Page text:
Device Intended to Reduce Risk of IV Catheter Failure and Replacement in Hospitals;
Sister Product Orchid SRV-Type D for Drainage to Launch Simultaneously
OKLAHOMA CITY, Okla. – May 17, 2022 – Medical device company Linear Health Sciences has received U.S. FDA clearance and Health Canada approval of its Orchid SRVTM , a tension-activated breakaway safety release valve designed to reduce the risk of IV catheter failure and replacement in hospitals. The company also announced the simultaneous launch of Orchid SRV Type D, a Class I device based on the same proprietary platform technology for use in surgical/wound, nephrostomy, and abscess drainage.
According to a study published in J-AVA, 95 percent of 1,561 U.S. clinicians surveyed agreed that IV dislodgements continue to pose significant safety risks for patients and hospitals. In fact, reports have shown that, of the 342 million peripheral IVs in the U.S. each year1, up to 10 percent may dislodge2, costing more than $2 billion annually3. Dislodgement is most frequently caused by patient confusion or removal of the catheter, loose dressing or tape, or tubing becoming tangled in bed linens.
“Despite great advances in other areas of medicine, there is still a significant unmet need for improved safety in IV therapy,” said Nancy Moureau, PhD, RN, CRNI, CPUI, VA-BC, an internationally recognized expert in vascular access practice who conducted the survey. “With an estimated 90 percent of hospitalized patients requiring treatment using IV therapy and a need to maintain those devices, it is time for a product like the Orchid SRV, not only to increase patient and staff safety but also to reduce cost associated with accidental dislodgment.”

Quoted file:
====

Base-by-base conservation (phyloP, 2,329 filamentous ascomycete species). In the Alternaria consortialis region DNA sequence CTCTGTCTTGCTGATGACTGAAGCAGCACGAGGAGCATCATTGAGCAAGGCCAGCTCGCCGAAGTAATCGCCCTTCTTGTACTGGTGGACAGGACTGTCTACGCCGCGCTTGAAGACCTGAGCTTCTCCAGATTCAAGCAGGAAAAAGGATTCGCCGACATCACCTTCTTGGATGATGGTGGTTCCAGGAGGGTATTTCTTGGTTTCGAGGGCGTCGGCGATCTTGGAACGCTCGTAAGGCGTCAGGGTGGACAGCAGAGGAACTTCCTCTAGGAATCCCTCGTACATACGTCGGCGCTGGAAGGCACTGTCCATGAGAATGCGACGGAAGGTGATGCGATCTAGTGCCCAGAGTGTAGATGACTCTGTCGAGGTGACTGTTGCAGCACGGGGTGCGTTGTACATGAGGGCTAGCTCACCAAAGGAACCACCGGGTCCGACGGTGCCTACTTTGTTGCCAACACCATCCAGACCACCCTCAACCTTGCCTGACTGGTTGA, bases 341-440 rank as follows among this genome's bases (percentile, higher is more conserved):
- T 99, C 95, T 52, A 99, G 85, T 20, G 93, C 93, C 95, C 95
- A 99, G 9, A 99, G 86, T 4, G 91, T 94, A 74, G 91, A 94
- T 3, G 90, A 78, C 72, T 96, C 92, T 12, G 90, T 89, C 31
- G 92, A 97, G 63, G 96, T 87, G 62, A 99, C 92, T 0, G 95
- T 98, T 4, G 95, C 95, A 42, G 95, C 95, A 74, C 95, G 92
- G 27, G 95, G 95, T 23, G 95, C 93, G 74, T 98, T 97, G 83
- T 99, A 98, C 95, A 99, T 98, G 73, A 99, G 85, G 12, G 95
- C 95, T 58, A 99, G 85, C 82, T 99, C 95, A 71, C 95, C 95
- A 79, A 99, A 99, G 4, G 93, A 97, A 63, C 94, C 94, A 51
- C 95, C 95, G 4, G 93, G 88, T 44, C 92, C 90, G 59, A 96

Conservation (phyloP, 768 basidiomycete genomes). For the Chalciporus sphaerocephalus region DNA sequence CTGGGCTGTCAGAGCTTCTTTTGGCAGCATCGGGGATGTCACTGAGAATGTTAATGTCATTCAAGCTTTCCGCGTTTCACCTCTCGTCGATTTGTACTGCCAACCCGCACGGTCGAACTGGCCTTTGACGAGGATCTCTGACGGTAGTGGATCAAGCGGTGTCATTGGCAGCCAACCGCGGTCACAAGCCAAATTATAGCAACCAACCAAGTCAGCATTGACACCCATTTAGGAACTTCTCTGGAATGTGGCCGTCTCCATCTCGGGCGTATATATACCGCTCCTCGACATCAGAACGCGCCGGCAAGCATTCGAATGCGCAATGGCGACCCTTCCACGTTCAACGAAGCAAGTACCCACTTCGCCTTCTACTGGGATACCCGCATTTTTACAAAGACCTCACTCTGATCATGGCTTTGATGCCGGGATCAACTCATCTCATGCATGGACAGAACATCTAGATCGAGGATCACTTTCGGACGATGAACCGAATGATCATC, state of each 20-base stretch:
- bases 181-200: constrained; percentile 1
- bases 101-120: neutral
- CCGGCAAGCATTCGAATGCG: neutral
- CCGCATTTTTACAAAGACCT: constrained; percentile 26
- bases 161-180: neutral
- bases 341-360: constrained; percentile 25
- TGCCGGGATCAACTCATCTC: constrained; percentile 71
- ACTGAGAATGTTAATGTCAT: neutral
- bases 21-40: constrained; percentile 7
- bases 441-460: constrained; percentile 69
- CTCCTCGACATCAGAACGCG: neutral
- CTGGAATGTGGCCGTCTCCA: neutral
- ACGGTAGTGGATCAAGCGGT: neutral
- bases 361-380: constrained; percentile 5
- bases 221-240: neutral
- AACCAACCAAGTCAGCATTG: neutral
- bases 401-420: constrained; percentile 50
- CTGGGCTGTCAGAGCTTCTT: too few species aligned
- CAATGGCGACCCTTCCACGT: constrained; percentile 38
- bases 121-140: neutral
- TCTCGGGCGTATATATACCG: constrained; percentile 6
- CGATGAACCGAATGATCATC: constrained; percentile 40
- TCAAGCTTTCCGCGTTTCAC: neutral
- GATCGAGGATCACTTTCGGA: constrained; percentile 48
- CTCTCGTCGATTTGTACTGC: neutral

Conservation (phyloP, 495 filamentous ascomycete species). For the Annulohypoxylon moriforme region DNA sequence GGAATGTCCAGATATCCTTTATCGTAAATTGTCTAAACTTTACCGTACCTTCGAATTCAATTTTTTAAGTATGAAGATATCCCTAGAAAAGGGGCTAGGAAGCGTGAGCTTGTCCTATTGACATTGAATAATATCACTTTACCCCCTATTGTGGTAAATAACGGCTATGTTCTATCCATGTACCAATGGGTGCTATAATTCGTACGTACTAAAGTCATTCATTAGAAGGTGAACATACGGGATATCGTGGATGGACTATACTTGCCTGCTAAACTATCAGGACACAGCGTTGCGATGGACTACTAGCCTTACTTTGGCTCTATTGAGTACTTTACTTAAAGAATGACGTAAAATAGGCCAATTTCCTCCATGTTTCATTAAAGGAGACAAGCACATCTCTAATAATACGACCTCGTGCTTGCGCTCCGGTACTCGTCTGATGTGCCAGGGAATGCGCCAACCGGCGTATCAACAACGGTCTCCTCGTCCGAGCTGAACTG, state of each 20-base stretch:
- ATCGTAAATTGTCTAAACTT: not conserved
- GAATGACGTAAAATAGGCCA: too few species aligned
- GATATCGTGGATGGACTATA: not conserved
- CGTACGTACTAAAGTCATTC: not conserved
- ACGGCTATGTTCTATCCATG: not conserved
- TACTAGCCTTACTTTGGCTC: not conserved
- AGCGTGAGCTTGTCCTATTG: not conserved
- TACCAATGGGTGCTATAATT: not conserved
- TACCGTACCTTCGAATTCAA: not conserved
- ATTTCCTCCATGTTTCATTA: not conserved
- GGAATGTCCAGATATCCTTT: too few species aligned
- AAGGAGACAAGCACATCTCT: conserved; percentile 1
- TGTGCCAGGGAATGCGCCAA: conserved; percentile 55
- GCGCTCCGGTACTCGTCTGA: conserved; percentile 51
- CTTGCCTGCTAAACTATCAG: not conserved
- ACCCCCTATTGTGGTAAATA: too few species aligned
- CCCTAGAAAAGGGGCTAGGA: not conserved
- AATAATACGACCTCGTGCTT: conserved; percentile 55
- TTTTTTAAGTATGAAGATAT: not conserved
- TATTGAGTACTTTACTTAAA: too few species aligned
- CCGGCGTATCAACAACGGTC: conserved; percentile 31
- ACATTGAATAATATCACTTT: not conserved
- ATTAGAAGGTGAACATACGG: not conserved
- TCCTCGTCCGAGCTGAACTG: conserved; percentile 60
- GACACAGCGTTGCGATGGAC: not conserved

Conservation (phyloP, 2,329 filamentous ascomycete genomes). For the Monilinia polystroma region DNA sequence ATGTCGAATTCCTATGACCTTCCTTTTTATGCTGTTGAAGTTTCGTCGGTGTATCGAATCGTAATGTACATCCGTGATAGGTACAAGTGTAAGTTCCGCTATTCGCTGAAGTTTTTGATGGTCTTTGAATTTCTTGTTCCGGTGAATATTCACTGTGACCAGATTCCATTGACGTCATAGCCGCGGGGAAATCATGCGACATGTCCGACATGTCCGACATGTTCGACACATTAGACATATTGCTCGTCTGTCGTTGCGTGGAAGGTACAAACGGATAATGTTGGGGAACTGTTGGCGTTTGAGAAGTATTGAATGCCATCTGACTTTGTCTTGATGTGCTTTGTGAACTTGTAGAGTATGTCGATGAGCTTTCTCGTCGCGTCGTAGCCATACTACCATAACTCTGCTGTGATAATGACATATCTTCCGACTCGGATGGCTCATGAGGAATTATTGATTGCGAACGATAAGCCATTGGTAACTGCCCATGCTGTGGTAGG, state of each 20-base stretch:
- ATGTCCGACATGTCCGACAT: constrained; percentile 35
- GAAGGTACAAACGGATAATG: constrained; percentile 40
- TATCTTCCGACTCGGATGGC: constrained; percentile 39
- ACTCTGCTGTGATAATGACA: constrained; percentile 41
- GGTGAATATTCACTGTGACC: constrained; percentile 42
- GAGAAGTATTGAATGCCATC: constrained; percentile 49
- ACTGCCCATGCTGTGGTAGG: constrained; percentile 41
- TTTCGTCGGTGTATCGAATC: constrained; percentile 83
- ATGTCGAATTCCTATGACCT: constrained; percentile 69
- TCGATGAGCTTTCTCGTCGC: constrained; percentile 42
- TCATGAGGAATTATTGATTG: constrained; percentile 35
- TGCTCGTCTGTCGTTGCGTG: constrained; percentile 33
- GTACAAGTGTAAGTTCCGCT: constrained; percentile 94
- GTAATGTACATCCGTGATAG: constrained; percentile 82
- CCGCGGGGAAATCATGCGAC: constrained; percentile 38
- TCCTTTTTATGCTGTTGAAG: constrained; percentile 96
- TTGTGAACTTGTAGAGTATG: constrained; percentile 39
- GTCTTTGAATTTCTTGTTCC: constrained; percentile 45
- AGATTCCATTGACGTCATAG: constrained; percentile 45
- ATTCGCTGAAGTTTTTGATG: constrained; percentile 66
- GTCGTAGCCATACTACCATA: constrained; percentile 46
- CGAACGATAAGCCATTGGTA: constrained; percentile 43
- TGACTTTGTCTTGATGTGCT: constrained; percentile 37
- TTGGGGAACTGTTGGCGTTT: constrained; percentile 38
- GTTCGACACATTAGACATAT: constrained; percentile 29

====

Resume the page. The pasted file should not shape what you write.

The Orchid SRV is a sterile, single-use connector for needle-free access that, when activated, makes return to treatment fast, simple, and clean, while improving both the patient and clinician experience. Clinical simulation testing of 360 Orchid SRVs showed that the device prevented IV dislodgement by 91.1 percent across all test groups. The Orchid SRV is indicated for use during direct injection, intermittent infusion, and continuous infusion.
“We designed Orchid SRV to disrupt an area of medicine long overlooked and due for positive change,” said Dr. Ryan Dennis, Linear Health Sciences co-founder and CEO. “We expect our current and future pipeline of platform technology-based products to help change the standard of practice in vascular access and medical tubing applications as a whole.”
Orchid SRV is placed between the existing IV extension set and general IV tubing connection intended to be used for delivery of fluids to and from an IV catheter. When tension (of up to 3.25 lbs.) acts on the IV line, the valve separates and seals off both sides of the IV, creating a sterile barrier. The clinician then restores the line simply by removing the separated halves and replacing them with a new, pre-packaged, sterile valve.
“The power of our breakaway safety release valve technology platform has been demonstrated and is now validated by both the FDA’s and Health Canada’s clearance of the Orchid SRV,” said Dan Clark, co-founder, president, and COO of Linear Health Sciences. “Our platform expands with the addition of Orchid SRV Type D, and we look forward to developing new use cases for it in other areas of medical tubing in the future.”
About Linear Health Sciences
Linear Health Sciences is a medical device company that has developed a proprietary, breakaway safety valve technology designed to improve the use of medical tubing in hospitals. The platform technology was developed to increase the safety and satisfaction of patients, caregivers, and healthcare facilities, while dramatically reducing costs. The company’s initial products include the Orchid SRV for use in IV catheter therapy and the Orchid SRV Type D device for use in surgical/wound, nephrostomy and abscess drainage. For more information, visit linearsciences.com.
1 iData research report
2 “The Peripheral Intravenous Catheter Journey: A Prospective Cohort Study of 1000 Patients.” Podium presentation by Nicole Marsh, RN, and Claire Rickard, RN, PhD, AVA 2017 annual meeting
3 Helm, et al. “Accepted but unacceptable: peripheral IV catheter failure” J Infus Nurs May-Jun 2015;38(3):189-203. doi: 10.1097/NAN.0000000000000100
Pazanga Health Communications
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